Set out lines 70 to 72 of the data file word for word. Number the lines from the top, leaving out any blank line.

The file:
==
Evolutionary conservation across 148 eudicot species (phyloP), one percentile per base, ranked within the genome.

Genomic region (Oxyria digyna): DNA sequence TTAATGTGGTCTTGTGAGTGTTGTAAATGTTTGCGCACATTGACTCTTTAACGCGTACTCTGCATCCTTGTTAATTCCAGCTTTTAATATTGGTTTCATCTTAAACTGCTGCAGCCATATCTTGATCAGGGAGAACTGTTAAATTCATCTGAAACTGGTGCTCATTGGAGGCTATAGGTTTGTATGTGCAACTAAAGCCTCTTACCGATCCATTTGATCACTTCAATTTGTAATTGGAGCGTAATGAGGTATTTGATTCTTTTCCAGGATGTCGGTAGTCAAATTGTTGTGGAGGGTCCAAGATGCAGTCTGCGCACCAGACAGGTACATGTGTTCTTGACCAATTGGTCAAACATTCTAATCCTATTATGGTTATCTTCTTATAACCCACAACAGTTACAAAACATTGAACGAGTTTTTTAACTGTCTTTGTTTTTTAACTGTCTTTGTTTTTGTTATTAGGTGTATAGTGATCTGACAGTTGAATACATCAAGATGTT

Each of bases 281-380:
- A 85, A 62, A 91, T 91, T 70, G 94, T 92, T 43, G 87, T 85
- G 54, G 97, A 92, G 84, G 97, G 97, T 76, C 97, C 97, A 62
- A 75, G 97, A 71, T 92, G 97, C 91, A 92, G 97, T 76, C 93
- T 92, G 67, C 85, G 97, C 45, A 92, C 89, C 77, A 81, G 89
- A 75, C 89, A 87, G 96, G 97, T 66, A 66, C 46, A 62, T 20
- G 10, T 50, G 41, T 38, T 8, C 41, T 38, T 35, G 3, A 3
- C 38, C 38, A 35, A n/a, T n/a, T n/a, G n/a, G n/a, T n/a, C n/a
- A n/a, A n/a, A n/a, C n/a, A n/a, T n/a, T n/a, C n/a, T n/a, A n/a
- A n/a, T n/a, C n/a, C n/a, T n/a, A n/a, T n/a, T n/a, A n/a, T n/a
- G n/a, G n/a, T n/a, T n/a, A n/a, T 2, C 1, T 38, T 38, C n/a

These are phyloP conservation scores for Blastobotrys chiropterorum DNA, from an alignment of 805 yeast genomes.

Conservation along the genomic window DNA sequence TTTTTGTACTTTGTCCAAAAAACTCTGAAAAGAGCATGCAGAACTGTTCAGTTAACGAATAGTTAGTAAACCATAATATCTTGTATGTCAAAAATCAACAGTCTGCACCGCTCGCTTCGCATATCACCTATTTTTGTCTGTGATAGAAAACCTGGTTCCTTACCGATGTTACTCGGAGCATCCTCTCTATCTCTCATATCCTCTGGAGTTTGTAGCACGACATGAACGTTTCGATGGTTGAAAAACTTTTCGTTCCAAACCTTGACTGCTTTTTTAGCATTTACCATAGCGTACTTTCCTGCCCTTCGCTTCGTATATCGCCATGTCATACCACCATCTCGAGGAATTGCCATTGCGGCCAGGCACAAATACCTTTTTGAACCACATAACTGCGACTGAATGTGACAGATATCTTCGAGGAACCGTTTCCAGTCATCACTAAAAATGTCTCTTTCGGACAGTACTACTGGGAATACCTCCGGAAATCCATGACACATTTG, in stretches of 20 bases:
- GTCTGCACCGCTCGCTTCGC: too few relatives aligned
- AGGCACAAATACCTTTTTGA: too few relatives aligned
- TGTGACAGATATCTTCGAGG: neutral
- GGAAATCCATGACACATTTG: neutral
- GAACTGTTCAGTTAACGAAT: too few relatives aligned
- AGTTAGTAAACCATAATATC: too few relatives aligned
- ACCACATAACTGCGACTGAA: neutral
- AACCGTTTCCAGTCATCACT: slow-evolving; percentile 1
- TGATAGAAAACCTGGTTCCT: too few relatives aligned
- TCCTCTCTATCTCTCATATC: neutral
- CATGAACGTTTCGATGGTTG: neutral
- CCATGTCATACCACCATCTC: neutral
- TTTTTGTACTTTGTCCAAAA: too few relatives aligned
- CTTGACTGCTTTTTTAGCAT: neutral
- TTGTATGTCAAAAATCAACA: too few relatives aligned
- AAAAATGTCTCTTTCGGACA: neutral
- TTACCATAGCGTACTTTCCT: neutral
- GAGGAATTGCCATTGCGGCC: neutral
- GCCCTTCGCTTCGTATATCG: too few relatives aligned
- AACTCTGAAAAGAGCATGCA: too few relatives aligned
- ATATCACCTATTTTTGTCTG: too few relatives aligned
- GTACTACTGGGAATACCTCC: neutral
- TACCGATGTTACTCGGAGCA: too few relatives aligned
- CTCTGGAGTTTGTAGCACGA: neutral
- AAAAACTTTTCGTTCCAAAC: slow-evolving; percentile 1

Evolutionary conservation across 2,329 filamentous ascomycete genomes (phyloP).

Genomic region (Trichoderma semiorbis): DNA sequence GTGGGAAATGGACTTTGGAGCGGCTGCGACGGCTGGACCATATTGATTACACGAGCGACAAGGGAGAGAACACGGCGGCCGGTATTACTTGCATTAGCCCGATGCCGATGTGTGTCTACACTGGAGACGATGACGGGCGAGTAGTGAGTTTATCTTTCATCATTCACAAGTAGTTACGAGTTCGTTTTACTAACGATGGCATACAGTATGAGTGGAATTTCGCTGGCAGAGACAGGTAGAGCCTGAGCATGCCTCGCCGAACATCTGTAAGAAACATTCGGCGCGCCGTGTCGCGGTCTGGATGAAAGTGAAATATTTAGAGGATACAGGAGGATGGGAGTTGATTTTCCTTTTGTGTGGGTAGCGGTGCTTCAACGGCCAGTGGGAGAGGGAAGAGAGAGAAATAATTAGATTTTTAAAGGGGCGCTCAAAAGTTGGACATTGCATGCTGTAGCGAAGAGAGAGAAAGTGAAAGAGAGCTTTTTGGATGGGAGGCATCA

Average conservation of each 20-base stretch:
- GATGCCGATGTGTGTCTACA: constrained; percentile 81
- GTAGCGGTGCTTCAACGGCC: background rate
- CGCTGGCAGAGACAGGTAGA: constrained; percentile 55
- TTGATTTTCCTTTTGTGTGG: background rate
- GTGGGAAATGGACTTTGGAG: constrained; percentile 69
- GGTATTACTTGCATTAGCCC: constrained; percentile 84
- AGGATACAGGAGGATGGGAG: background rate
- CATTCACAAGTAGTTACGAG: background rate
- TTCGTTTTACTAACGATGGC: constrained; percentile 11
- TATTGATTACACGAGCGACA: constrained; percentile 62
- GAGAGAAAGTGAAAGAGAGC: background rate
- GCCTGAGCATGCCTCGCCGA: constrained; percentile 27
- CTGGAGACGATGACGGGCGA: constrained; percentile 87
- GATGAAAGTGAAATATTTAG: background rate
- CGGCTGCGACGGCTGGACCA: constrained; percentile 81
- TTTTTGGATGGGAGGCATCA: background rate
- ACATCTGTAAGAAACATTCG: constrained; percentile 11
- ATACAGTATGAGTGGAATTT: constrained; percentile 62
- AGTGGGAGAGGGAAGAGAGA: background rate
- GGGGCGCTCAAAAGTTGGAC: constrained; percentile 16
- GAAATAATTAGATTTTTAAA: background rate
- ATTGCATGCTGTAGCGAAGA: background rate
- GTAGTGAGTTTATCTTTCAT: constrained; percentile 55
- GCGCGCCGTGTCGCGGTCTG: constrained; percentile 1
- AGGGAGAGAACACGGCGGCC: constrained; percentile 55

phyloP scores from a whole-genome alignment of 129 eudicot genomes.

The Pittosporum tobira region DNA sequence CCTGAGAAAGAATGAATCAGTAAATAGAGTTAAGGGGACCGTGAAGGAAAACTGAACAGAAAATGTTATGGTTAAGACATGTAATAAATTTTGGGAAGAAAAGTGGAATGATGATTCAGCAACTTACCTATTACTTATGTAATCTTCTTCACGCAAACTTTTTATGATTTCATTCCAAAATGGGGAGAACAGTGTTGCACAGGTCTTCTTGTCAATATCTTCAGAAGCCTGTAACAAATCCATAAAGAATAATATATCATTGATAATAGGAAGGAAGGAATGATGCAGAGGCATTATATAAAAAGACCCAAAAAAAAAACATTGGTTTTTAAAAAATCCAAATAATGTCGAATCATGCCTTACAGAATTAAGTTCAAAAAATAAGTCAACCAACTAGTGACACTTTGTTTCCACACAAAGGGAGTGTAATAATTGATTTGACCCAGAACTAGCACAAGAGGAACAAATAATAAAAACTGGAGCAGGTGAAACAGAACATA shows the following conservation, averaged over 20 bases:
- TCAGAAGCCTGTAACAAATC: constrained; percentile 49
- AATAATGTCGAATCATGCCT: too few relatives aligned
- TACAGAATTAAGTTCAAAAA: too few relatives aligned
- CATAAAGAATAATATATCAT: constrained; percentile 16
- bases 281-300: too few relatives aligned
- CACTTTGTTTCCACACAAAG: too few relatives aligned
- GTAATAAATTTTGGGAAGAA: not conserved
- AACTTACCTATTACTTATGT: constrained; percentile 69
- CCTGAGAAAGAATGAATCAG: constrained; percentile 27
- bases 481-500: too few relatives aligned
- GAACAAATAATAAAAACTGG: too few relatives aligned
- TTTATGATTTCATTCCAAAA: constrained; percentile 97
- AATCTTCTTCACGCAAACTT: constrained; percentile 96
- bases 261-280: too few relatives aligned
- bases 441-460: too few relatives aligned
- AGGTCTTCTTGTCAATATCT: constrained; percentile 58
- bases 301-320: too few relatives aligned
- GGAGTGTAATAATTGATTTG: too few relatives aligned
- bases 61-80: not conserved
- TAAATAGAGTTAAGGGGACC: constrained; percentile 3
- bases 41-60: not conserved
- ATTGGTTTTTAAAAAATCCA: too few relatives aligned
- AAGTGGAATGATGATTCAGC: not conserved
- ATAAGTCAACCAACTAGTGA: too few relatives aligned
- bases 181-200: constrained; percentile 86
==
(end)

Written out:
The Pittosporum tobira region DNA sequence CCTGAGAAAGAATGAATCAGTAAATAGAGTTAAGGGGACCGTGAAGGAAAACTGAACAGAAAATGTTATGGTTAAGACATGTAATAAATTTTGGGAAGAAAAGTGGAATGATGATTCAGCAACTTACCTATTACTTATGTAATCTTCTTCACGCAAACTTTTTATGATTTCATTCCAAAATGGGGAGAACAGTGTTGCACAGGTCTTCTTGTCAATATCTTCAGAAGCCTGTAACAAATCCATAAAGAATAATATATCATTGATAATAGGAAGGAAGGAATGATGCAGAGGCATTATATAAAAAGACCCAAAAAAAAAACATTGGTTTTTAAAAAATCCAAATAATGTCGAATCATGCCTTACAGAATTAAGTTCAAAAAATAAGTCAACCAACTAGTGACACTTTGTTTCCACACAAAGGGAGTGTAATAATTGATTTGACCCAGAACTAGCACAAGAGGAACAAATAATAAAAACTGGAGCAGGTGAAACAGAACATA shows the following conservation, averaged over 20 bases:
- TCAGAAGCCTGTAACAAATC: constrained; percentile 49
- AATAATGTCGAATCATGCCT: too few relatives aligned